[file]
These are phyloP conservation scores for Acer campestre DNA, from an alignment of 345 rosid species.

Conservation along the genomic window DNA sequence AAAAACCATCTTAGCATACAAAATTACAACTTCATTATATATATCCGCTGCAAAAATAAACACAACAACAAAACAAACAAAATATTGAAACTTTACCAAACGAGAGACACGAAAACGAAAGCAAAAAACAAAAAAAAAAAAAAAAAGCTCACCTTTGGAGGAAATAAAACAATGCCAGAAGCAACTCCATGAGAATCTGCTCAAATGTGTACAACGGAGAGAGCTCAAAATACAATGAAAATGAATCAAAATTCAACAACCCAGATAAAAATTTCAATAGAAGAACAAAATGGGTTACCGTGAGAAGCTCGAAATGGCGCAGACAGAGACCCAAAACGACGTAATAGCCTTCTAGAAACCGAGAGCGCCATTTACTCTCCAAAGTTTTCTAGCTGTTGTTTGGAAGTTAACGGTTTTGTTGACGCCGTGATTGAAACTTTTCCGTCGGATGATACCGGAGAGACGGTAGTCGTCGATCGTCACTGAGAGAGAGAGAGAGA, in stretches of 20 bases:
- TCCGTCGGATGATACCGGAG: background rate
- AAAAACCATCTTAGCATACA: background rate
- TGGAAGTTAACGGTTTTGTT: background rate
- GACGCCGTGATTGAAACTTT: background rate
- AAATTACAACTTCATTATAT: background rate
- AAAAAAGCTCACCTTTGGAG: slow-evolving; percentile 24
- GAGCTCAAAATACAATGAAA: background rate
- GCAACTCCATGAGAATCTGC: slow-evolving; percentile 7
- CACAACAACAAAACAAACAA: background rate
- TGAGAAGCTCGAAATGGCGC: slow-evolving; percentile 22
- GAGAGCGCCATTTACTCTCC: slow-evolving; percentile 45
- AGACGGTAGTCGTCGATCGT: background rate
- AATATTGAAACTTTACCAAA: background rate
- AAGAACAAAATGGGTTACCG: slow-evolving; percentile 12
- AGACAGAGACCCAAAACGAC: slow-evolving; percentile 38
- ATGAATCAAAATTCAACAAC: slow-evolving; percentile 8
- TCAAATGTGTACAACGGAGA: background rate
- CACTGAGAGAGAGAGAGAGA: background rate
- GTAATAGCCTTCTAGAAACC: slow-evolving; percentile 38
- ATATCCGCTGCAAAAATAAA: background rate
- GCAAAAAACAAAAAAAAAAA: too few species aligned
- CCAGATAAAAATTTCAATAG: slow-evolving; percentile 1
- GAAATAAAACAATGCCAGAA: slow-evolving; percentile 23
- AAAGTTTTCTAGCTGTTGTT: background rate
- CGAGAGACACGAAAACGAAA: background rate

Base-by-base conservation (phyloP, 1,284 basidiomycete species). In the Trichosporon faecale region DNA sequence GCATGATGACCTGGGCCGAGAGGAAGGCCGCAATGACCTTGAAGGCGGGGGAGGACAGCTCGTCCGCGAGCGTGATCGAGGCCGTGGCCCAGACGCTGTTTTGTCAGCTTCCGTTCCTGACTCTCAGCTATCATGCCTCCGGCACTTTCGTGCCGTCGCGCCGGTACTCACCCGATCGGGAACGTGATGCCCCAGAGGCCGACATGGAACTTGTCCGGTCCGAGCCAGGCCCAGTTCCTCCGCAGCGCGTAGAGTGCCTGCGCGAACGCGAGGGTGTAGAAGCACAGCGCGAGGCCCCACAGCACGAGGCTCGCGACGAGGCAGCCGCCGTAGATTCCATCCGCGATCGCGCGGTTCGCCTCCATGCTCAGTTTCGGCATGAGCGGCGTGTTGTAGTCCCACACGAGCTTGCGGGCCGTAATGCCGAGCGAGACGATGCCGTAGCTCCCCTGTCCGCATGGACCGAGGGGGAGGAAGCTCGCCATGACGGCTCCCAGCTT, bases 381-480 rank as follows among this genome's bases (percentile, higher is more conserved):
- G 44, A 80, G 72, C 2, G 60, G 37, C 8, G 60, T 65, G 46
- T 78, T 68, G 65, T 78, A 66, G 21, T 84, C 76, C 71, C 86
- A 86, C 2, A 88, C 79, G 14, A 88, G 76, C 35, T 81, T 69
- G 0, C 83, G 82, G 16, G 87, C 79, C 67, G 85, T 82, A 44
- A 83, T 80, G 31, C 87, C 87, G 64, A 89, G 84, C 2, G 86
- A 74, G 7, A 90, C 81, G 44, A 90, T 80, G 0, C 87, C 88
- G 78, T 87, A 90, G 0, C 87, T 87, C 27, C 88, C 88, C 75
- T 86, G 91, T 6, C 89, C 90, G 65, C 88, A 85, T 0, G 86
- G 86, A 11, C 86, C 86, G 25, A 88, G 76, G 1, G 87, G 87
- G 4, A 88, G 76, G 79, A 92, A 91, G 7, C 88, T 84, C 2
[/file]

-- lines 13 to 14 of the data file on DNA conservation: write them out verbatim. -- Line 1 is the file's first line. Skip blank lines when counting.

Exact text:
- GAGAGCGCCATTTACTCTCC: slow-evolving; percentile 45
- AGACGGTAGTCGTCGATCGT: background rate